Hong Kong Feature
Cinema Hong Kong
Hong Kong cinema still projects an image of classic martial arts and prolific Triad flicks, with a few auteurs capturing the nuanced poetry of life in the former British colony. Inside the territory, however, silly romantic comedies with Canto-pop stars, gory/sexy ghost films, cheesy slapstick throwaways, and a handful of thoughtful independent films also populate the screens. It goes without saying that you can learn a lot about Hong Kong by watching its local flicks in situ.
Hong Kong International Film Festival. The annual Hong Kong International Film Festival brings together some of the finest film industry talent from all over the globe. The festival usually occurs in mid-May, offering two weeks worth of movie screenings, exhibitions, and seminars, some hosted by world-renowned actors and filmmakers. Hong Kong. 2970–3300. www.hkiff.org.hk.
A Night at the Movies
Except for children's and other niche-market films dubbed in Cantonese, all non-English-language films have both Chinese and English subtitles. For showtimes and theaters, check the websites of the movie chains or theaters directly, where you can usually see the seating chart updated in real time, before either booking online by credit card or buying your tickets at the counter later (all cinemas have assigned seating). Most cinemas offer a discount on morning shows or matinees.
Broadway Cinematheque. The train-station design of this art house has won awards; inside the foyer a departure board displays the showsings of primarily foreign and independent films, with a few Hollywood productions to round out the roster. You can read the latest reel-world magazines from around the globe at Kubrick, the café-bookshop next door, which also sells film books, comics, and other alternative literature. Prosperous Garden, 3 Public Square St., Yau Ma Tei, Hong Kong. 2388–3188 ticketing hotline. www.cinema.com.hk. Yau Ma Tei.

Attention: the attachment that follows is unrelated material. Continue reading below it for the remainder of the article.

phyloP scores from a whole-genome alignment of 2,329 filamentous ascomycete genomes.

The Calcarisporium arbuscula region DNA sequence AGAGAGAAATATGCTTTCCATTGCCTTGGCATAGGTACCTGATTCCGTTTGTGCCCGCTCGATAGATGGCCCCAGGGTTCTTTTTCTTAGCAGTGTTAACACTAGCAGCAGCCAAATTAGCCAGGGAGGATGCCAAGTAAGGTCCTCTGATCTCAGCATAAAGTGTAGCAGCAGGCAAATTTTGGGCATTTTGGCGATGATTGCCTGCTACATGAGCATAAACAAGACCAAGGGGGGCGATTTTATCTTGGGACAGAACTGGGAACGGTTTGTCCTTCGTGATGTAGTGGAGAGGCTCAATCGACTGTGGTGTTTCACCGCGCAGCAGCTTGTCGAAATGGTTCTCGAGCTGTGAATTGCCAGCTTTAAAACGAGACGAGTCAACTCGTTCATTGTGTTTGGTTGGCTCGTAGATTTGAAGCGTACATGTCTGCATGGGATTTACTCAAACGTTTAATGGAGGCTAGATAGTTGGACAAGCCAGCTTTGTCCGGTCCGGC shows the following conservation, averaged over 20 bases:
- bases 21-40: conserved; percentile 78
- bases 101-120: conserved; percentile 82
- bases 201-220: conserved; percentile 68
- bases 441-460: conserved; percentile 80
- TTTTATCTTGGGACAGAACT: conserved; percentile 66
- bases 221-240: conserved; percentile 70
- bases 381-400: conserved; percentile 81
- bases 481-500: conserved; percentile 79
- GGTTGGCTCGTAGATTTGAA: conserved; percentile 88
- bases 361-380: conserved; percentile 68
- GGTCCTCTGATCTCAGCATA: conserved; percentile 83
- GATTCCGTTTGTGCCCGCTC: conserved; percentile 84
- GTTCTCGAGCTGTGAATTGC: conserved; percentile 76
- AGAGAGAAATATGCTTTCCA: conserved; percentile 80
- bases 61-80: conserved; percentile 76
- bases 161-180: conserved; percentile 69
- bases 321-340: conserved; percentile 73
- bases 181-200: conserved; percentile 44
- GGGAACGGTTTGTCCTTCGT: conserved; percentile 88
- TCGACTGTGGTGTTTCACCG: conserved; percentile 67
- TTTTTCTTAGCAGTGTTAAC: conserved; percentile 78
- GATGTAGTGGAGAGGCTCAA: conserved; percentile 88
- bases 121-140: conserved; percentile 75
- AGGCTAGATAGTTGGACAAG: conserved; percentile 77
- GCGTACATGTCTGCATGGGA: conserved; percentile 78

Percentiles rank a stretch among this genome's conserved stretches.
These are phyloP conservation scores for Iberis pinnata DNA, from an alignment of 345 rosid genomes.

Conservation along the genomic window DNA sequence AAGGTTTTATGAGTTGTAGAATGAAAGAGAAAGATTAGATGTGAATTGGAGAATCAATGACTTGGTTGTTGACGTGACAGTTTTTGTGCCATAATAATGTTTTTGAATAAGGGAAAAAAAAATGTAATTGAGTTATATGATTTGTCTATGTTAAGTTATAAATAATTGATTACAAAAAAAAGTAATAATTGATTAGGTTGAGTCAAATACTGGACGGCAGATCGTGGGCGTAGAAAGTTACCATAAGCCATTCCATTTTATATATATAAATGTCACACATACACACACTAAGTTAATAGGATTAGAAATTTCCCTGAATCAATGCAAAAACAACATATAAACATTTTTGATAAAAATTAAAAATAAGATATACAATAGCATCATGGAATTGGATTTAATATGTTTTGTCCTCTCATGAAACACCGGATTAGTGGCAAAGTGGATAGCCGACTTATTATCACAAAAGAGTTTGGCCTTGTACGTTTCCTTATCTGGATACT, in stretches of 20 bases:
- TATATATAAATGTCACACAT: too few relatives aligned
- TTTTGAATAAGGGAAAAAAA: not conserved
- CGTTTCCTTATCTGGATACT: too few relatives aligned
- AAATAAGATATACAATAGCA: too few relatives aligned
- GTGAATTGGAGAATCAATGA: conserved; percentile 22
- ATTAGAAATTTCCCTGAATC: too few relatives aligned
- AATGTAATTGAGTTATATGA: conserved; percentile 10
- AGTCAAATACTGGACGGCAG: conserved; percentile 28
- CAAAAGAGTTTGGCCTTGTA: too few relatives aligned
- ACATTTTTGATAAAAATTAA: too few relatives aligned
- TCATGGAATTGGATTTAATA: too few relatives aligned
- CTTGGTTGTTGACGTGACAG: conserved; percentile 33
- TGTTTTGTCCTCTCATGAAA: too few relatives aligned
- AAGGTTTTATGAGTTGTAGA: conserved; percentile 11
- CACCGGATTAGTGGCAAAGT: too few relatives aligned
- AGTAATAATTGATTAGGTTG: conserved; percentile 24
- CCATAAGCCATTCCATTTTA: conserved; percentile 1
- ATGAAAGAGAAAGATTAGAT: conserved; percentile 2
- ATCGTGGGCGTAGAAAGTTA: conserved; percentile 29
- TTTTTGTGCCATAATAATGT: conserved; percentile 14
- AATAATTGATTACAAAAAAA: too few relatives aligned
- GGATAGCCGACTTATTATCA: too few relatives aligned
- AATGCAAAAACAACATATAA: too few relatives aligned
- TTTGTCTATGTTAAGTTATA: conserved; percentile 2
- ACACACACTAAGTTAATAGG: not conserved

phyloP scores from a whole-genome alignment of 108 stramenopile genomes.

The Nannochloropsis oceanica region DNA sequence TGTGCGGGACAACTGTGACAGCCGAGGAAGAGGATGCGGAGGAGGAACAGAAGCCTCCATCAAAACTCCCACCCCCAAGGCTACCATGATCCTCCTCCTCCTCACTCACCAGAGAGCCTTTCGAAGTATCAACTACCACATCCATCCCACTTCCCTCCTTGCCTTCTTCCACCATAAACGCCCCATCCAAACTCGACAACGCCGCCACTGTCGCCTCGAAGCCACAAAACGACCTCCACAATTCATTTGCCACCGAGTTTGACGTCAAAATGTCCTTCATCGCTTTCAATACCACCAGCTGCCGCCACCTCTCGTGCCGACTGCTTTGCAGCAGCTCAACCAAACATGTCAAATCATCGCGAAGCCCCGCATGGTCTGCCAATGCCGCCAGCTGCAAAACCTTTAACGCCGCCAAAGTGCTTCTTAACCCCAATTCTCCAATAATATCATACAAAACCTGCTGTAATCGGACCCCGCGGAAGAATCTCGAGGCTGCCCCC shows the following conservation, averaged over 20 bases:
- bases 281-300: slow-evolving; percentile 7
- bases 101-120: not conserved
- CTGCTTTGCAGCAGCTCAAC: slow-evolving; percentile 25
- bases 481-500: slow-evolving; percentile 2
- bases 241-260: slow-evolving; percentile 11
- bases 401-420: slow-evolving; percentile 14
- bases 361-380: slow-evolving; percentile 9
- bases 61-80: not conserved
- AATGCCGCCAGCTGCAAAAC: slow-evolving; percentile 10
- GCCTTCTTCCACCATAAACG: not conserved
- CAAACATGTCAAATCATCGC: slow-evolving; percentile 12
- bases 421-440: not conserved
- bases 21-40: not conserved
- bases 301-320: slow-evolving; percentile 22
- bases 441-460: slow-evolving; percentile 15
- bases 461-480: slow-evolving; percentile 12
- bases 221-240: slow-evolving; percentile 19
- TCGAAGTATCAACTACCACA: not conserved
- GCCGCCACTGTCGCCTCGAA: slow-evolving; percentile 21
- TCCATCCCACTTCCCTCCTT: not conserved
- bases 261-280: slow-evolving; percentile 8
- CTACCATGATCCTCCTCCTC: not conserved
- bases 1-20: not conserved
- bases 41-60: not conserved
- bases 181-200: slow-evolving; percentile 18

Hong Kong Film Archive. Don't underestimate the popularity of old black-and-white films in a modern auditorium; it's best to buy your movie ticket in advance to avoid sold-out disappointment. The theater screen rare classics from the history of Hong Kong cinema and beyond, from the impressive archive of film reels and documents dating back several decades. Conscientiously curated film programs are accompanied by an exhibition in a separate gallery downstairs. 50 Lei King Rd., Sai Wan Ho, Eastern, Hong Kong. 2739–2139. www.filmarchive.gov.hk. Closed Tue. Sai Wan Ho.
Palace IFC. Large, cushy brown leather seats and ushers in black suits make this boutique cinema seem more like a private screening room than a multiplex. Five screens show new releases, foreign and independent films, and occasionally even restored celluloid classics. It's pricier than most picture houses, but also much classier. 1st fl., IFC Mall, 8 Finance St., Central, Hong Kong. 2388–6268. www.cinema.com.hk. Hong Kong or Central.
JP Cinema. When it's good old popcorn action fare you're after, JP treats its patrons right, without the shopping-mall multiplex madness. Past the snack bar you'll enter one of two theaters equipped with panoramic screens, surround sound, and a combined total of 658 red-cushioned seats. It even projects 3-D movies digitally at 4K super-high resolution. Hollywood and Asian action thrillers, epic adventures, and blockbuster comedies rule the lineup. As you come up out of Causeway Bay MTR exit E, walk left and watch for the giant posters. 22–36 Paterson St., Causeway Bay, Hong Kong. 2881–5005; 3413–6688 booking. www.mclcinema.com. Causeway Bay.
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